The Amalekites continue to stir trouble throughout the Old Testament: They defeat Israel and seize Jericho (Jdg 3:12–13), destroy the produce of the land (Jdg 6:3), and “lay along the valley like locusts” (Jdg 7:12). After the rise of the Israelite Kingdom, King Saul defeats the Amalekites (1 Sam 14:47–48) but—contrary to God’s command—spares their king, Agag, in an act of disobedience that leads to his downfall (1 Sam 15:1–35). The Amalekites persist as David’s implacable foes (1 Sam 27:8) who raid and burn the city of Ziklag and take its women captive (1 Sam 30:1–20). They are repeatedly listed among Israel’s enemies (2 Sam 8:12; 1 Chr 18:11), driven by genocidal intentions (Ps 83:4–7).
The most notorious Amalekite in the Bible is the arch-villain Haman from the book of Esther. Haman is introduced as “the Agagite” (Esth 3:1)—a descendant of the Amalekite king Agag spared by Saul. King Saul’s leniency to Agag enabled his posterity to survive and made possible the rise of his genocidal descendant Haman, who was intent on eradicating the Jews. Haman reveals the justification behind the decree to blot out Amalek. If not carried out, the “spirit of Amalek” continues to be a scourge upon Israel and the world, obscuring the face of God in every generation. Indeed, according to a rabbinic saying,
The name of the Lord will not be complete, and the throne of the Lord will not be whole as long as Amalek’s seed endures in the world; but when Amalek’s seed perishes from the world, the Name will be complete and the throne will be whole.
“You shall purge the evil from among you”
One of the most difficult moral problems in the Old Testament is the question of herem warfare—the commandment to annihilate not only the Amalekites but all the Canaanite nations that previously inhabited the Promised Land (Dt 7:1–5; 20:16–18). The principle behind this commandment is simple: some evils are so extreme that they can neither be appeased nor restrained. They must be defeated and destroyed.
Like the Amalekites, the Canaanites embodied this kind of unrestrained evil. They committed abominations—such as sexual perversion, cultic prostitution, and child sacrifice—that defiled not only their perpetrators but also the whole land. Having defiled the land, the Canaanites received a punishment that fit their crimes: they were to be expelled from it (Lev 18:24–30).
The same retributive principle also applied to ancient Israel, as expressed repeatedly in Deuteronomy “you shall purge the evil from among you” (Dt 13:5–11; 17:2–7; 22:20–24). This was the ground for the Old Testament’s sanction of capital punishment: certain sins are so heinous that they are liable of corrupting an entire society; thus, for the sake of preserving society from their cancerous spread, they are punishable by death.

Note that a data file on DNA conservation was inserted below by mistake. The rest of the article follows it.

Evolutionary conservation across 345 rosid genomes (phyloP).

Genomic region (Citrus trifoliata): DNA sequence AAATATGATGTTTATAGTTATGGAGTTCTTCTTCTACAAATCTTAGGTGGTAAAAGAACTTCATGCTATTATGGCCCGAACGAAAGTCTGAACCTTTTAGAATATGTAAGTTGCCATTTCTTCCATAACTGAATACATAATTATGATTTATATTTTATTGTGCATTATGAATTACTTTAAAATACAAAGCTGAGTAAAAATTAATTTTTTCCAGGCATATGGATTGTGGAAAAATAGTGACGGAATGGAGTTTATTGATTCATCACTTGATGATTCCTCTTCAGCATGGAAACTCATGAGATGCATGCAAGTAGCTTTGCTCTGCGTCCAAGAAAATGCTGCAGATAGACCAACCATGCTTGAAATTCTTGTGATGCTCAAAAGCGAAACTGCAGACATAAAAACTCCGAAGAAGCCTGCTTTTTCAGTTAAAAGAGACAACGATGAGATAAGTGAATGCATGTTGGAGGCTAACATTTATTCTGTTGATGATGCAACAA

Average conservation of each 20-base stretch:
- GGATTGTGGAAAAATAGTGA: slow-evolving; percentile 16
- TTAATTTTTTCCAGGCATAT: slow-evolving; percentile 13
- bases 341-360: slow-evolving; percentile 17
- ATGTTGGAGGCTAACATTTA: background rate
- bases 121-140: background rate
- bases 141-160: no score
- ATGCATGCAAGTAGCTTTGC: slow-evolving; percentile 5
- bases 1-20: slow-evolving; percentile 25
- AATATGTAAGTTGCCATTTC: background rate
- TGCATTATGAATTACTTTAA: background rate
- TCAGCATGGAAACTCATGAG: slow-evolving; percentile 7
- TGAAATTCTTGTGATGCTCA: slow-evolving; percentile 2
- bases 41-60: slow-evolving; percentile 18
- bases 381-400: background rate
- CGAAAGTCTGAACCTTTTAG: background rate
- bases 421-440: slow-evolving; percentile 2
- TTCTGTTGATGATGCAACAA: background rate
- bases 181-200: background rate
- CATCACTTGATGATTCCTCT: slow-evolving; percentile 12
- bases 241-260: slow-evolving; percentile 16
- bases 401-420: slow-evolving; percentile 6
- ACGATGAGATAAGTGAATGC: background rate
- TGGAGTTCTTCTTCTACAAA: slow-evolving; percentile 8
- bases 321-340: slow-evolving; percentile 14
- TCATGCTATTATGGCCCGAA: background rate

Divine mercy and divine justice
Though shocking to modern sensibilities, the harsh treatment of evildoers in the Bible is not an expression of divine cruelty or vindictiveness, but of mercy and justice. Divine mercy provides a path to forgiveness through repentance; but divine justice demands that unrepentant evildoers be punished because of the harm they cause to others.
The Bible abounds in examples. On the one hand, God postponed judgment on the Amorites for four generations because their iniquity was “not yet complete” (Gen 15:16). He was willing to spare Sodom and Gomorrah on account of just a few righteous men (Gen 18:22-33). He overturned his impending judgment on the inhabitants of Nineveh after they repented (Jon 3:1-10).
Yet God also punished societies that persisted in iniquity, such as the generation of the flood (Gen 6:5-7), Sodom and Gomorrah (Gen 19:24-25), and Jerusalem at the time of the Babylonian exile (2 Kings 25).
While God takes no pleasure in punishing the wicked, repentance is the only sure path to mercy (Ezek 18:30–32). God’s kindness leads sinners to repentance; but those who refuse to repent store up wrath for themselves (Rom 2:4–5). Letting unrepentant criminals off the hook would not be a manifestation of divine mercy. It would be an act of divine injustice, allowing evil to persist unchecked in the world.
Christians who have been taught to “love the sinner and hate the sin” may find this form of divine justice harsh. As Solzhenitsyn rightly noted, the line separating good and evil passes not through states, classes, or political parties, but “right through every human heart.” Since we are all sinners in need of forgiveness and redemption, should we not be merciful towards the sins of others?